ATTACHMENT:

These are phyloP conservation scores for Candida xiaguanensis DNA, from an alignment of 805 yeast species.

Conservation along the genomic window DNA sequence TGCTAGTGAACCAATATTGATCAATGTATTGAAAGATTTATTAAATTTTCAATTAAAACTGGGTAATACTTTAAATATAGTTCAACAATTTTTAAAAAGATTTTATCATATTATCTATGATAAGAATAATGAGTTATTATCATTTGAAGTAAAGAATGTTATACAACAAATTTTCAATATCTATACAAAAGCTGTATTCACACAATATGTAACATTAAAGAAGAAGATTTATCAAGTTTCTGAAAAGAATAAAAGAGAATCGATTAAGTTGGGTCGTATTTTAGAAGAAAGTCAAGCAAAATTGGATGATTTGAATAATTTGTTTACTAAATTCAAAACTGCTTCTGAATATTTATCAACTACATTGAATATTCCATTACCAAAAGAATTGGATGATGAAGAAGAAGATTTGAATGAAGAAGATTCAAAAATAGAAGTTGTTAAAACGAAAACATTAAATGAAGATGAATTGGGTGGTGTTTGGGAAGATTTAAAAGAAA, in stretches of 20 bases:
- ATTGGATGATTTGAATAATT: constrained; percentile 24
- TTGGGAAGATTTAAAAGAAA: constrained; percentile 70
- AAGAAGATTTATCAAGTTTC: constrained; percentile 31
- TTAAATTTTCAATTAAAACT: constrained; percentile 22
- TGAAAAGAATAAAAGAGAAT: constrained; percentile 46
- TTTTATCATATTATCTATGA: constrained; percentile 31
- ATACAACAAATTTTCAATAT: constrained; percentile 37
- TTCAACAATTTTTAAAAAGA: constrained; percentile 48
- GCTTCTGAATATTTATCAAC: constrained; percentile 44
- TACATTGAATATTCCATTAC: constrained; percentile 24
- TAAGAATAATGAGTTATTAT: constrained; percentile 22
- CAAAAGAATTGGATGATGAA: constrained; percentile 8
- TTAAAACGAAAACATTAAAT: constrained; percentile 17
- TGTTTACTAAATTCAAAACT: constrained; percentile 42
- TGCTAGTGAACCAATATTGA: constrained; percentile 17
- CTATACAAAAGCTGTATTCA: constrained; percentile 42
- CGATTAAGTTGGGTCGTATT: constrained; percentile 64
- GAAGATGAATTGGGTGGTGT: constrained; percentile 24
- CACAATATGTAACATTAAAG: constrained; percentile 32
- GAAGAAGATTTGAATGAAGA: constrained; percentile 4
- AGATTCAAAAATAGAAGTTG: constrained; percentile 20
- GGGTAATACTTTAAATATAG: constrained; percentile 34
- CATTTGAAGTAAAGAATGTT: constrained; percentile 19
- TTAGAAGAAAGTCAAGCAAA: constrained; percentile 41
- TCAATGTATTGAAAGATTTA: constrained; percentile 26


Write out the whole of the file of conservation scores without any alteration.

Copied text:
These are phyloP conservation scores for Candida xiaguanensis DNA, from an alignment of 805 yeast species.

Conservation along the genomic window DNA sequence TGCTAGTGAACCAATATTGATCAATGTATTGAAAGATTTATTAAATTTTCAATTAAAACTGGGTAATACTTTAAATATAGTTCAACAATTTTTAAAAAGATTTTATCATATTATCTATGATAAGAATAATGAGTTATTATCATTTGAAGTAAAGAATGTTATACAACAAATTTTCAATATCTATACAAAAGCTGTATTCACACAATATGTAACATTAAAGAAGAAGATTTATCAAGTTTCTGAAAAGAATAAAAGAGAATCGATTAAGTTGGGTCGTATTTTAGAAGAAAGTCAAGCAAAATTGGATGATTTGAATAATTTGTTTACTAAATTCAAAACTGCTTCTGAATATTTATCAACTACATTGAATATTCCATTACCAAAAGAATTGGATGATGAAGAAGAAGATTTGAATGAAGAAGATTCAAAAATAGAAGTTGTTAAAACGAAAACATTAAATGAAGATGAATTGGGTGGTGTTTGGGAAGATTTAAAAGAAA, in stretches of 20 bases:
- ATTGGATGATTTGAATAATT: constrained; percentile 24
- TTGGGAAGATTTAAAAGAAA: constrained; percentile 70
- AAGAAGATTTATCAAGTTTC: constrained; percentile 31
- TTAAATTTTCAATTAAAACT: constrained; percentile 22
- TGAAAAGAATAAAAGAGAAT: constrained; percentile 46
- TTTTATCATATTATCTATGA: constrained; percentile 31
- ATACAACAAATTTTCAATAT: constrained; percentile 37
- TTCAACAATTTTTAAAAAGA: constrained; percentile 48
- GCTTCTGAATATTTATCAAC: constrained; percentile 44
- TACATTGAATATTCCATTAC: constrained; percentile 24
- TAAGAATAATGAGTTATTAT: constrained; percentile 22
- CAAAAGAATTGGATGATGAA: constrained; percentile 8
- TTAAAACGAAAACATTAAAT: constrained; percentile 17
- TGTTTACTAAATTCAAAACT: constrained; percentile 42
- TGCTAGTGAACCAATATTGA: constrained; percentile 17
- CTATACAAAAGCTGTATTCA: constrained; percentile 42
- CGATTAAGTTGGGTCGTATT: constrained; percentile 64
- GAAGATGAATTGGGTGGTGT: constrained; percentile 24
- CACAATATGTAACATTAAAG: constrained; percentile 32
- GAAGAAGATTTGAATGAAGA: constrained; percentile 4
- AGATTCAAAAATAGAAGTTG: constrained; percentile 20
- GGGTAATACTTTAAATATAG: constrained; percentile 34
- CATTTGAAGTAAAGAATGTT: constrained; percentile 19
- TTAGAAGAAAGTCAAGCAAA: constrained; percentile 41
- TCAATGTATTGAAAGATTTA: constrained; percentile 26